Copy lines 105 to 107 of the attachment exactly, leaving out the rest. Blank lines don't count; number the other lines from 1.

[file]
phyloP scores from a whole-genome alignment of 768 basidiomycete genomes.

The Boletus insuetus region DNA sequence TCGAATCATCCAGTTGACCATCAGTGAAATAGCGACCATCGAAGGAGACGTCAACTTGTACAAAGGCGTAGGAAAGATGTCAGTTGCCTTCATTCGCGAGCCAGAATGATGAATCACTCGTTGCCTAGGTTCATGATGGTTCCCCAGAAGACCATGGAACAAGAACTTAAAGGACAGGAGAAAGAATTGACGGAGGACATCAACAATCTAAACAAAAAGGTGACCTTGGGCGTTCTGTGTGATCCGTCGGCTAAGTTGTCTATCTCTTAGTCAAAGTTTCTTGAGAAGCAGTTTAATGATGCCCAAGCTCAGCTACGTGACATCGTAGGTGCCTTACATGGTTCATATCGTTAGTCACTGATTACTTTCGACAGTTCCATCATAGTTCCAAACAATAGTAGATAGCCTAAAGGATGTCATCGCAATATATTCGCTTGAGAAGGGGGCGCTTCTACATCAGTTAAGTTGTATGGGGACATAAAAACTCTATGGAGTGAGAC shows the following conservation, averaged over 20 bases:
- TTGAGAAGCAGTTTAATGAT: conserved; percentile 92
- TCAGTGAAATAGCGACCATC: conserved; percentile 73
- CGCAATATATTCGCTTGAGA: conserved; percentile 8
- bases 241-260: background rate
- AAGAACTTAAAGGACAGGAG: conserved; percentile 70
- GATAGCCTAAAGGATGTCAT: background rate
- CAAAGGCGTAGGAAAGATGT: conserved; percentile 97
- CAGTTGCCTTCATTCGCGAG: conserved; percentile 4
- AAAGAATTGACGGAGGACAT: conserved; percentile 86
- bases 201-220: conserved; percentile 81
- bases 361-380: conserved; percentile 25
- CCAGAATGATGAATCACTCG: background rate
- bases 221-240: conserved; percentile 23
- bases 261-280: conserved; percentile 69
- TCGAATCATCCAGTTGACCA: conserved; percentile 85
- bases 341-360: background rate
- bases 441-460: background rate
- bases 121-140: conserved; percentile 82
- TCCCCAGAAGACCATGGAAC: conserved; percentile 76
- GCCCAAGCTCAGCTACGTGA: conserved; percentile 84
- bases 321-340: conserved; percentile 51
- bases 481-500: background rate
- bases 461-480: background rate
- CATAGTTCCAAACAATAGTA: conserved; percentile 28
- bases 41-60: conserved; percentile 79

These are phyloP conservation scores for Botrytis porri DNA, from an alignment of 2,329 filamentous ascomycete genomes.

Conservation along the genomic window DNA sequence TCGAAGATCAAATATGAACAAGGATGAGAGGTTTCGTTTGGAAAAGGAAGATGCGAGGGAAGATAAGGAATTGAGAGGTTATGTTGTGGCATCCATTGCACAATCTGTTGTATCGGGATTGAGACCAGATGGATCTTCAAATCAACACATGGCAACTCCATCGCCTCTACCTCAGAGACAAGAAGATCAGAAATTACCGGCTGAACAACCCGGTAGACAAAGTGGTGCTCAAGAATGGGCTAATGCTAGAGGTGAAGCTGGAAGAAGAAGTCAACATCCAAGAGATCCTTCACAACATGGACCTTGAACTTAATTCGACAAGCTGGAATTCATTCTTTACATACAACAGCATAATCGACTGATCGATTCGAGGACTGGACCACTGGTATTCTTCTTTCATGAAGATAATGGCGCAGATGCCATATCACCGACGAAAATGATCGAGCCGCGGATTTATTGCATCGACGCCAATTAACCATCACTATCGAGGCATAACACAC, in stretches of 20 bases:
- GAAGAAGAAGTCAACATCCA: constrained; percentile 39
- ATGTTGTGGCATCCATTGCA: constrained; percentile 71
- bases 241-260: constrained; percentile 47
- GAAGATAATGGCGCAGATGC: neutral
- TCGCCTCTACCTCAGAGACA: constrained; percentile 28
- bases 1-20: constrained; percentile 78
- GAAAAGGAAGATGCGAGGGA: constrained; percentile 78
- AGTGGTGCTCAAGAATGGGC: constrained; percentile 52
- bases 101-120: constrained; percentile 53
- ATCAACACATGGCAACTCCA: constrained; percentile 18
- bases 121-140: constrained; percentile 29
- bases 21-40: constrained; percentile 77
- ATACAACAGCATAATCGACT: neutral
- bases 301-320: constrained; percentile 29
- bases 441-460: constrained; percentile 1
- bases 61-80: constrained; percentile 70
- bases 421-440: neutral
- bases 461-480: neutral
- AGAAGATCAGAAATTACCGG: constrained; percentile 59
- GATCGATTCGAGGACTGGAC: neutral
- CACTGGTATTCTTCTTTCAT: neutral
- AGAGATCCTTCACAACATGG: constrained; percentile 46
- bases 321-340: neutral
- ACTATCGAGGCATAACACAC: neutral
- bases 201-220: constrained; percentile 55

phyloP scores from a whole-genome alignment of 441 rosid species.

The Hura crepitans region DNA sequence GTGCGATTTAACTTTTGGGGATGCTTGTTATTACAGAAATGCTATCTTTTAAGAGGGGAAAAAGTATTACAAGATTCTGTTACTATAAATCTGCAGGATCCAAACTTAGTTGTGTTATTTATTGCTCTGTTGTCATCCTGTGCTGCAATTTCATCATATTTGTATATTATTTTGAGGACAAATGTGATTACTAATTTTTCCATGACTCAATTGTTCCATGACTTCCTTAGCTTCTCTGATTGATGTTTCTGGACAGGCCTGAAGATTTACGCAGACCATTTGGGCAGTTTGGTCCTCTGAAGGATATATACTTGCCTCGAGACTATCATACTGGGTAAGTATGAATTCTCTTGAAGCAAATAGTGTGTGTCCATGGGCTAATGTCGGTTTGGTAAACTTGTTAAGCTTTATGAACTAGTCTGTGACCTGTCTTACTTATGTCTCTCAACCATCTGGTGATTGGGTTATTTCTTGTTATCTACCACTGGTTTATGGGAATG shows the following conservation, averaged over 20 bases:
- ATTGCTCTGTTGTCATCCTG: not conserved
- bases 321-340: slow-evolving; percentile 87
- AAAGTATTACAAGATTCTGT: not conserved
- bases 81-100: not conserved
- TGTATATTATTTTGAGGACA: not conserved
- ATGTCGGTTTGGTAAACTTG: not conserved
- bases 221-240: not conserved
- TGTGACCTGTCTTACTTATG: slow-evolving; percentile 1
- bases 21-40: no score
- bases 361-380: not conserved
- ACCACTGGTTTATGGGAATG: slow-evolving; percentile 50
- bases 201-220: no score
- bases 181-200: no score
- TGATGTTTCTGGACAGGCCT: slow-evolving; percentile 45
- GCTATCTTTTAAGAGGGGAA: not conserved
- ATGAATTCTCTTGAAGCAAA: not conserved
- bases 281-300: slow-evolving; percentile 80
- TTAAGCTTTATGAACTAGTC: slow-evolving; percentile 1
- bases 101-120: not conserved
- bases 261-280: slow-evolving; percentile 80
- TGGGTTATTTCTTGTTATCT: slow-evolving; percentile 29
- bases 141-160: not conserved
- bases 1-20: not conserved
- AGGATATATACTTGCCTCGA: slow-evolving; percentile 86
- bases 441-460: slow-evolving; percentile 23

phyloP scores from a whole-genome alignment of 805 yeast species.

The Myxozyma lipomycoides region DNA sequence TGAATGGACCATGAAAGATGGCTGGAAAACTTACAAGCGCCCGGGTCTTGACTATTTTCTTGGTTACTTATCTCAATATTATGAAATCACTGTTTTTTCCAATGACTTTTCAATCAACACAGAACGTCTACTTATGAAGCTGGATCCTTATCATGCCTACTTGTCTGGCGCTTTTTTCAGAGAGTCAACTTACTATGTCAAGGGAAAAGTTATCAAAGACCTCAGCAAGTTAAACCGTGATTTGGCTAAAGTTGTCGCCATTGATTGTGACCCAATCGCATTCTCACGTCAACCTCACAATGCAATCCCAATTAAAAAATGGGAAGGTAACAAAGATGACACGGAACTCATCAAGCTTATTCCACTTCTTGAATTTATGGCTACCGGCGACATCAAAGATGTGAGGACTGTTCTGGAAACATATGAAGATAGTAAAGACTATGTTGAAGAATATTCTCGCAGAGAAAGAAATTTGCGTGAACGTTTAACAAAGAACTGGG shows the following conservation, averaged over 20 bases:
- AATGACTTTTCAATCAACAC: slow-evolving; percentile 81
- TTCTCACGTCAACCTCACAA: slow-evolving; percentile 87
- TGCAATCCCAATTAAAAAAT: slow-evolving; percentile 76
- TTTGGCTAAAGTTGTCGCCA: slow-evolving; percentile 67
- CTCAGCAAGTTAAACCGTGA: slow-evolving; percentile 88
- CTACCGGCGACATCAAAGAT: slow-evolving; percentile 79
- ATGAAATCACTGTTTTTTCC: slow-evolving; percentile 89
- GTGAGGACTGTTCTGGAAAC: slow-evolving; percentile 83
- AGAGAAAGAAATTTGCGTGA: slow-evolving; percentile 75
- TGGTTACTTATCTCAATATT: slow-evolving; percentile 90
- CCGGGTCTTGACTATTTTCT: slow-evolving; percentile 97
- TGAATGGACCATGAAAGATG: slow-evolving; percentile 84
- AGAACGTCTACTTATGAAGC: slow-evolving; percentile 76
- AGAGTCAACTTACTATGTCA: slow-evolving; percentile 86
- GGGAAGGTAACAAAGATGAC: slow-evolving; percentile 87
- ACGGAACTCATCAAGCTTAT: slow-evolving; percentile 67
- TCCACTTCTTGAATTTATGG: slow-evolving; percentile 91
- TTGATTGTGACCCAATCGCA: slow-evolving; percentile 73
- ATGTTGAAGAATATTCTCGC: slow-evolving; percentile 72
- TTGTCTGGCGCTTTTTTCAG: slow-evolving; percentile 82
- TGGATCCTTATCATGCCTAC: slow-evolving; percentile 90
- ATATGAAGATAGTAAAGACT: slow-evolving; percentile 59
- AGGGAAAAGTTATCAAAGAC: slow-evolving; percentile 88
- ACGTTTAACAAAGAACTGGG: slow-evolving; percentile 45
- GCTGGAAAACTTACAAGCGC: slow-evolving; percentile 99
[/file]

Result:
- ATATGAAGATAGTAAAGACT: slow-evolving; percentile 59
- AGGGAAAAGTTATCAAAGAC: slow-evolving; percentile 88
- ACGTTTAACAAAGAACTGGG: slow-evolving; percentile 45